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Lake Bank

Security

Keeping your information secure is our number one priority! The Lake Bank will never email you requesting any of your personal information such as your Social Security Number, passwords, pins, account numbers, etc. We strongly suggest that you keep that information to yourself and not to share with anyone.

Password Security Tips:

Choose a password that is unique to you. Don't use common words, your children's names or birthdates. Keep your passwords in a secure place and never share them!


Equifax Data Breach 9/7/2017

 
Do you have questions regarding the Equifax cyber security incident that was announced yesterday? This site explains the incident and steps Equifax has undertaken to address it. In addition, they have provided guidance on what you can do to protect your personal information. For more information please read our What To Do Document
 
https://www.equifaxsecurity2017.com/


 

Be Aware of Phishing Scams

First and foremost you should utilize a spam filter (this service is should be provided by your email provider), keep all of your systems patched and your anti-virus software up to date.

The second line of defense against phishing is you. If you are vigilant, and watch for telltale signs of a phishing email, you can minimize your risk of falling for one.

Telltale signs of a potential phishing email or message include messages from companies you don’t have accounts with, spelling mistakes, messages from the wrong email address (e.g. info@yourbank.fakewebsite.com instead of info@yourbank.com), generic greetings (e.g. “Dear user” instead of your name), and unexpected messages with a sense of urgency designed to prompt you into responding quickly, without checking the facts. “Resume” and “Unpaid Invoice” are popular attachments used in phishing campaigns.

Here are some scenarios you may encounter:

  • An email appearing to be from the “fraud department” of a well-known company that asks you to verify your information because they suspect you may be a victim of identity theft.
  • An email that references a current event, such as a major data breach, with a malicious link to setup your “free credit reporting.”
  • An email claiming to be from a state lottery commission requests your banking information to deposit the “winnings” into your account.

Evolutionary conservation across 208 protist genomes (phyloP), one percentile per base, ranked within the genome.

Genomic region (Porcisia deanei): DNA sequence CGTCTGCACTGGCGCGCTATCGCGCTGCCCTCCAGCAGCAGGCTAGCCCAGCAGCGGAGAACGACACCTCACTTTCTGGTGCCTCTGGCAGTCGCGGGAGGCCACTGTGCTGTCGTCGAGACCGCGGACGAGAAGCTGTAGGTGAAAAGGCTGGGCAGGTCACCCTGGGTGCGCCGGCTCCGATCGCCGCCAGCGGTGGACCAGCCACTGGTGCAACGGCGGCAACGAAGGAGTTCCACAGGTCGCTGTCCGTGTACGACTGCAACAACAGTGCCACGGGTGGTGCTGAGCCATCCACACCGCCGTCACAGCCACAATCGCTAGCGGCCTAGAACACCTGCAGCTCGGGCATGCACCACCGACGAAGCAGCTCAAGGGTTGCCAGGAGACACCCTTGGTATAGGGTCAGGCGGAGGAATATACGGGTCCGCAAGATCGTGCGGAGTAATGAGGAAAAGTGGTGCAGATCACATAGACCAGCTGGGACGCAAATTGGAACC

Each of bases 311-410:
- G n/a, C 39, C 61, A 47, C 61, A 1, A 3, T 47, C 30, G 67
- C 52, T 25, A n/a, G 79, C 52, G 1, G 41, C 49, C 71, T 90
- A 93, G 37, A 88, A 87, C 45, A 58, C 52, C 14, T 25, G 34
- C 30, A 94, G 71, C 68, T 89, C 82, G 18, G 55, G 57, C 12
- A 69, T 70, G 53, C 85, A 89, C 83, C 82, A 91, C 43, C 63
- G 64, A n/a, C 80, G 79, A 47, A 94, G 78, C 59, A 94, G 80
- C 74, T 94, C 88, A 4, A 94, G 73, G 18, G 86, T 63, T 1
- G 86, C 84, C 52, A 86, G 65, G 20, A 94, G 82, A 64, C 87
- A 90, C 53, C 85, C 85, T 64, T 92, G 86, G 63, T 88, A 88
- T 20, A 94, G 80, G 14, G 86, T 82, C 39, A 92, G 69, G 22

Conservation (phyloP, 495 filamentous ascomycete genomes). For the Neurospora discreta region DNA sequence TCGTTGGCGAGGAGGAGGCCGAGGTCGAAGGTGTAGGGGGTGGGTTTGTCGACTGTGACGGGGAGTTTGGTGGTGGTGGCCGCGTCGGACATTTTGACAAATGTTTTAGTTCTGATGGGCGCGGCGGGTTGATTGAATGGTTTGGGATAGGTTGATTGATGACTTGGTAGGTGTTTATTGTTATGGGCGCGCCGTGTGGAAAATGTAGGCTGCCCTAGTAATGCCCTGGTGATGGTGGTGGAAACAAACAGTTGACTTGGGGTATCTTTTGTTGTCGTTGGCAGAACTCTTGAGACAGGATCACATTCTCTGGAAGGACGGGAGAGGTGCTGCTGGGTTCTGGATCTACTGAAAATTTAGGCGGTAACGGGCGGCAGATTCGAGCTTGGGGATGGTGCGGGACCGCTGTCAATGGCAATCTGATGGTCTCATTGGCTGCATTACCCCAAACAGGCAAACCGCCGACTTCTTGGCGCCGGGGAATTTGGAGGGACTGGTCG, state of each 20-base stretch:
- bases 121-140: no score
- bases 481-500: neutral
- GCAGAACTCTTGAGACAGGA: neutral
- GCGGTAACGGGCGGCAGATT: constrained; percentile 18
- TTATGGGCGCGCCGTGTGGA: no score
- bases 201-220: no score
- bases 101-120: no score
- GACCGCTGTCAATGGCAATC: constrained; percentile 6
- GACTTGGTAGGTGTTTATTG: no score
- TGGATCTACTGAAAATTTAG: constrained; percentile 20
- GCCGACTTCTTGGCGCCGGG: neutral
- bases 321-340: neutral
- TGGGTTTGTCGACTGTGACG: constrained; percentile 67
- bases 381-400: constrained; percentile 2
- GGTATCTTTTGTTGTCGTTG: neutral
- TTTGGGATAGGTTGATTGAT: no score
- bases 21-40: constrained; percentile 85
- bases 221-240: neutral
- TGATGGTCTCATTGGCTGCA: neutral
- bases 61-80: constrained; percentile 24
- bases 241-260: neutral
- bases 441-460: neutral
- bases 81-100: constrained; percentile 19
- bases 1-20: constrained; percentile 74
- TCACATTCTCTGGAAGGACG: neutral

• An email with a link asking you to provide your login credentials to a website from which you receive legitimate services, such as a bank, credit card company, or even your employer.
  • A text message that asks you to call a number to confirm a “suspicious purchase” on your credit card. When you call, the operator will know your name and account information and ask you to confirm your ATM PIN. (This is a form of SMSishing.)
 
Recommendations

  • Be suspicious of unsolicited emails, text messages, and phone callers. Use discretion when providing information to unsolicited phone callers, and never provide sensitive personal information via email.
  • If you want to verify a suspicious email, contact the organization directly with a known phone number. Do not call the number provided in the email. Or, have the company send you something through the US mail (which scammers won’t do).
  • Only open an email attachment if you are expecting it and know what it contains. Be cautious about container files, such as .zip files, as malicious content could be packed inside.
  • Visit websites by typing the address into the address bar. Do not follow links embedded in an unsolicited email.
  • Use discretion when posting personal information on social media. This information is a treasure-trove to spear phishers who will use it to feign trustworthiness.
  • Keep all of your software patched and up-to-date. Home users should have the auto update feature enabled.
  • Keep your antivirus software up-to-date to detect and disable malicious programs, such as spyware or backdoor Trojans, which may be included in phishing emails.
 
For More Information:

Anti-Phishing Working Group
Internet Crime Complaint Center (IC3)
Federal Trade Commission 
 
More information on the CIS Critical Security Control 7: Email and Web Browser Protections:
https://www.cisecurity.org/critical-controls.cfm